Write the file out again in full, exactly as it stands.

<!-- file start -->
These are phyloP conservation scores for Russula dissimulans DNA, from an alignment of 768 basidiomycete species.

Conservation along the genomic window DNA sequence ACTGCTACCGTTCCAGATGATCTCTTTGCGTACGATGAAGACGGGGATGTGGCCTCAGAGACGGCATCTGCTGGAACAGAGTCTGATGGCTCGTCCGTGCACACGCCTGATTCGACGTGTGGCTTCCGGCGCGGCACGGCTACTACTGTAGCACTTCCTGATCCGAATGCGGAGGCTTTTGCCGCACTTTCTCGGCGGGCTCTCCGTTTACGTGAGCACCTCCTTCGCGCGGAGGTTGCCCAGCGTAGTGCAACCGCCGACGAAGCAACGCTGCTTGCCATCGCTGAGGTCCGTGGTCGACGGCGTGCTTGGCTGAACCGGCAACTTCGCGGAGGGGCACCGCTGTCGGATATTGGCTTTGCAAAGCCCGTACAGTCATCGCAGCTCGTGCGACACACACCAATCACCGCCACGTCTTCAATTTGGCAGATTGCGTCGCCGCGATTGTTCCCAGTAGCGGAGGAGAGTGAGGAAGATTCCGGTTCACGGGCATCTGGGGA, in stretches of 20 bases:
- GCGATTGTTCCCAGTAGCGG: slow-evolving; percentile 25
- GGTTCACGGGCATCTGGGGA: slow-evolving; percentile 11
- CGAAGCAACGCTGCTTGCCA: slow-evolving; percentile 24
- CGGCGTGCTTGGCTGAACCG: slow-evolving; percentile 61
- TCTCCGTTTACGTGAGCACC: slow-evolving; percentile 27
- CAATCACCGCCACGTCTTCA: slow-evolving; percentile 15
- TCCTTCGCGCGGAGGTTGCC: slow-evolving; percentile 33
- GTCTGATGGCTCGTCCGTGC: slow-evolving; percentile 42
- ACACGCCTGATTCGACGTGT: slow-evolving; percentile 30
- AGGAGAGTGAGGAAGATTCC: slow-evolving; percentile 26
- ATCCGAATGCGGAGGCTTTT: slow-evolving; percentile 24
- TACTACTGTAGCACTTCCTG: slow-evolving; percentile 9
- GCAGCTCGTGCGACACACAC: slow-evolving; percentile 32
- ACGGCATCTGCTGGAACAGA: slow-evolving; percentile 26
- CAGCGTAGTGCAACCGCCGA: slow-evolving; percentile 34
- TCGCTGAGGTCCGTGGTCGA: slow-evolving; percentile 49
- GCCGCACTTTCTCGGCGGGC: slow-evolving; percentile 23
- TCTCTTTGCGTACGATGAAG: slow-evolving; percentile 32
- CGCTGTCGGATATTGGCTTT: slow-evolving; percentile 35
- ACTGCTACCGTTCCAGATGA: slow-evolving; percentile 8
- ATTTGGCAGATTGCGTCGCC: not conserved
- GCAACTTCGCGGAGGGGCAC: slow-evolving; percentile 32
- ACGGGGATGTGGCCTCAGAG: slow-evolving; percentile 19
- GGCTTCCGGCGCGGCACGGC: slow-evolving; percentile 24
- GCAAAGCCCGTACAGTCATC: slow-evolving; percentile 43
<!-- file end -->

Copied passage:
These are phyloP conservation scores for Russula dissimulans DNA, from an alignment of 768 basidiomycete species.

Conservation along the genomic window DNA sequence ACTGCTACCGTTCCAGATGATCTCTTTGCGTACGATGAAGACGGGGATGTGGCCTCAGAGACGGCATCTGCTGGAACAGAGTCTGATGGCTCGTCCGTGCACACGCCTGATTCGACGTGTGGCTTCCGGCGCGGCACGGCTACTACTGTAGCACTTCCTGATCCGAATGCGGAGGCTTTTGCCGCACTTTCTCGGCGGGCTCTCCGTTTACGTGAGCACCTCCTTCGCGCGGAGGTTGCCCAGCGTAGTGCAACCGCCGACGAAGCAACGCTGCTTGCCATCGCTGAGGTCCGTGGTCGACGGCGTGCTTGGCTGAACCGGCAACTTCGCGGAGGGGCACCGCTGTCGGATATTGGCTTTGCAAAGCCCGTACAGTCATCGCAGCTCGTGCGACACACACCAATCACCGCCACGTCTTCAATTTGGCAGATTGCGTCGCCGCGATTGTTCCCAGTAGCGGAGGAGAGTGAGGAAGATTCCGGTTCACGGGCATCTGGGGA, in stretches of 20 bases:
- GCGATTGTTCCCAGTAGCGG: slow-evolving; percentile 25
- GGTTCACGGGCATCTGGGGA: slow-evolving; percentile 11
- CGAAGCAACGCTGCTTGCCA: slow-evolving; percentile 24
- CGGCGTGCTTGGCTGAACCG: slow-evolving; percentile 61
- TCTCCGTTTACGTGAGCACC: slow-evolving; percentile 27
- CAATCACCGCCACGTCTTCA: slow-evolving; percentile 15
- TCCTTCGCGCGGAGGTTGCC: slow-evolving; percentile 33
- GTCTGATGGCTCGTCCGTGC: slow-evolving; percentile 42
- ACACGCCTGATTCGACGTGT: slow-evolving; percentile 30
- AGGAGAGTGAGGAAGATTCC: slow-evolving; percentile 26
- ATCCGAATGCGGAGGCTTTT: slow-evolving; percentile 24
- TACTACTGTAGCACTTCCTG: slow-evolving; percentile 9
- GCAGCTCGTGCGACACACAC: slow-evolving; percentile 32
- ACGGCATCTGCTGGAACAGA: slow-evolving; percentile 26
- CAGCGTAGTGCAACCGCCGA: slow-evolving; percentile 34
- TCGCTGAGGTCCGTGGTCGA: slow-evolving; percentile 49
- GCCGCACTTTCTCGGCGGGC: slow-evolving; percentile 23
- TCTCTTTGCGTACGATGAAG: slow-evolving; percentile 32
- CGCTGTCGGATATTGGCTTT: slow-evolving; percentile 35
- ACTGCTACCGTTCCAGATGA: slow-evolving; percentile 8
- ATTTGGCAGATTGCGTCGCC: not conserved
- GCAACTTCGCGGAGGGGCAC: slow-evolving; percentile 32
- ACGGGGATGTGGCCTCAGAG: slow-evolving; percentile 19
- GGCTTCCGGCGCGGCACGGC: slow-evolving; percentile 24
- GCAAAGCCCGTACAGTCATC: slow-evolving; percentile 43